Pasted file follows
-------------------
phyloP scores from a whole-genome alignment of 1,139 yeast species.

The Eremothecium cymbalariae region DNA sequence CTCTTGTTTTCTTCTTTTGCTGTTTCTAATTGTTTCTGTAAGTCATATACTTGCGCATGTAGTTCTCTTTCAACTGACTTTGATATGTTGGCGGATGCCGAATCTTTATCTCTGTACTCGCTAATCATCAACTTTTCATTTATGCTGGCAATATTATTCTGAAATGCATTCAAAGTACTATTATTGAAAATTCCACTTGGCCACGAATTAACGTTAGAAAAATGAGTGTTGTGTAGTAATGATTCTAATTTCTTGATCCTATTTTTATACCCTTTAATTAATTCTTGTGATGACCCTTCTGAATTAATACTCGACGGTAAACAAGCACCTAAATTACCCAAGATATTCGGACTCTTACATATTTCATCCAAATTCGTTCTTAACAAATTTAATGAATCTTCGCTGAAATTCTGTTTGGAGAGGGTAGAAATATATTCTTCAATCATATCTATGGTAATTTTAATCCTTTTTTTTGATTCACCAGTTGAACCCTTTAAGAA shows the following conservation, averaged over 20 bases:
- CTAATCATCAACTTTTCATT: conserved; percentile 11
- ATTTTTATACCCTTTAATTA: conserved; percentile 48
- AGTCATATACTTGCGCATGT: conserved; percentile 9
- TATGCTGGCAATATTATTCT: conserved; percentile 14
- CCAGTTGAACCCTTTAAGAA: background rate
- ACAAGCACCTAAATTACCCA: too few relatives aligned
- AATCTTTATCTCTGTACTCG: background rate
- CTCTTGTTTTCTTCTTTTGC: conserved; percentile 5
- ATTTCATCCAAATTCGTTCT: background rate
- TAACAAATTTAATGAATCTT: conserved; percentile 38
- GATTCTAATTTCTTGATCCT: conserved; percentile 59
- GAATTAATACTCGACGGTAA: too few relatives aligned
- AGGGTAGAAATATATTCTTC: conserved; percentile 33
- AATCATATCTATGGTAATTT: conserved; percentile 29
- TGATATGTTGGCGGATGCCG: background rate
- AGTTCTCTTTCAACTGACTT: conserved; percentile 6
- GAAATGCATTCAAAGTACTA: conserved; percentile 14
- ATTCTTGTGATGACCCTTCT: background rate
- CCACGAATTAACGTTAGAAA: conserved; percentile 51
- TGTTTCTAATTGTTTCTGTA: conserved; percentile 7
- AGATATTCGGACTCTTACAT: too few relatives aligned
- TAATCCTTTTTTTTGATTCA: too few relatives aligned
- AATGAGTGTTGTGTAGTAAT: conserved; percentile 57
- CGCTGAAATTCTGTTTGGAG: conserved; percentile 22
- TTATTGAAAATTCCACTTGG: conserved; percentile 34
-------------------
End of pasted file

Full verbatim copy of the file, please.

phyloP scores from a whole-genome alignment of 1,139 yeast species.

The Eremothecium cymbalariae region DNA sequence CTCTTGTTTTCTTCTTTTGCTGTTTCTAATTGTTTCTGTAAGTCATATACTTGCGCATGTAGTTCTCTTTCAACTGACTTTGATATGTTGGCGGATGCCGAATCTTTATCTCTGTACTCGCTAATCATCAACTTTTCATTTATGCTGGCAATATTATTCTGAAATGCATTCAAAGTACTATTATTGAAAATTCCACTTGGCCACGAATTAACGTTAGAAAAATGAGTGTTGTGTAGTAATGATTCTAATTTCTTGATCCTATTTTTATACCCTTTAATTAATTCTTGTGATGACCCTTCTGAATTAATACTCGACGGTAAACAAGCACCTAAATTACCCAAGATATTCGGACTCTTACATATTTCATCCAAATTCGTTCTTAACAAATTTAATGAATCTTCGCTGAAATTCTGTTTGGAGAGGGTAGAAATATATTCTTCAATCATATCTATGGTAATTTTAATCCTTTTTTTTGATTCACCAGTTGAACCCTTTAAGAA shows the following conservation, averaged over 20 bases:
- CTAATCATCAACTTTTCATT: conserved; percentile 11
- ATTTTTATACCCTTTAATTA: conserved; percentile 48
- AGTCATATACTTGCGCATGT: conserved; percentile 9
- TATGCTGGCAATATTATTCT: conserved; percentile 14
- CCAGTTGAACCCTTTAAGAA: background rate
- ACAAGCACCTAAATTACCCA: too few relatives aligned
- AATCTTTATCTCTGTACTCG: background rate
- CTCTTGTTTTCTTCTTTTGC: conserved; percentile 5
- ATTTCATCCAAATTCGTTCT: background rate
- TAACAAATTTAATGAATCTT: conserved; percentile 38
- GATTCTAATTTCTTGATCCT: conserved; percentile 59
- GAATTAATACTCGACGGTAA: too few relatives aligned
- AGGGTAGAAATATATTCTTC: conserved; percentile 33
- AATCATATCTATGGTAATTT: conserved; percentile 29
- TGATATGTTGGCGGATGCCG: background rate
- AGTTCTCTTTCAACTGACTT: conserved; percentile 6
- GAAATGCATTCAAAGTACTA: conserved; percentile 14
- ATTCTTGTGATGACCCTTCT: background rate
- CCACGAATTAACGTTAGAAA: conserved; percentile 51
- TGTTTCTAATTGTTTCTGTA: conserved; percentile 7
- AGATATTCGGACTCTTACAT: too few relatives aligned
- TAATCCTTTTTTTTGATTCA: too few relatives aligned
- AATGAGTGTTGTGTAGTAAT: conserved; percentile 57
- CGCTGAAATTCTGTTTGGAG: conserved; percentile 22
- TTATTGAAAATTCCACTTGG: conserved; percentile 34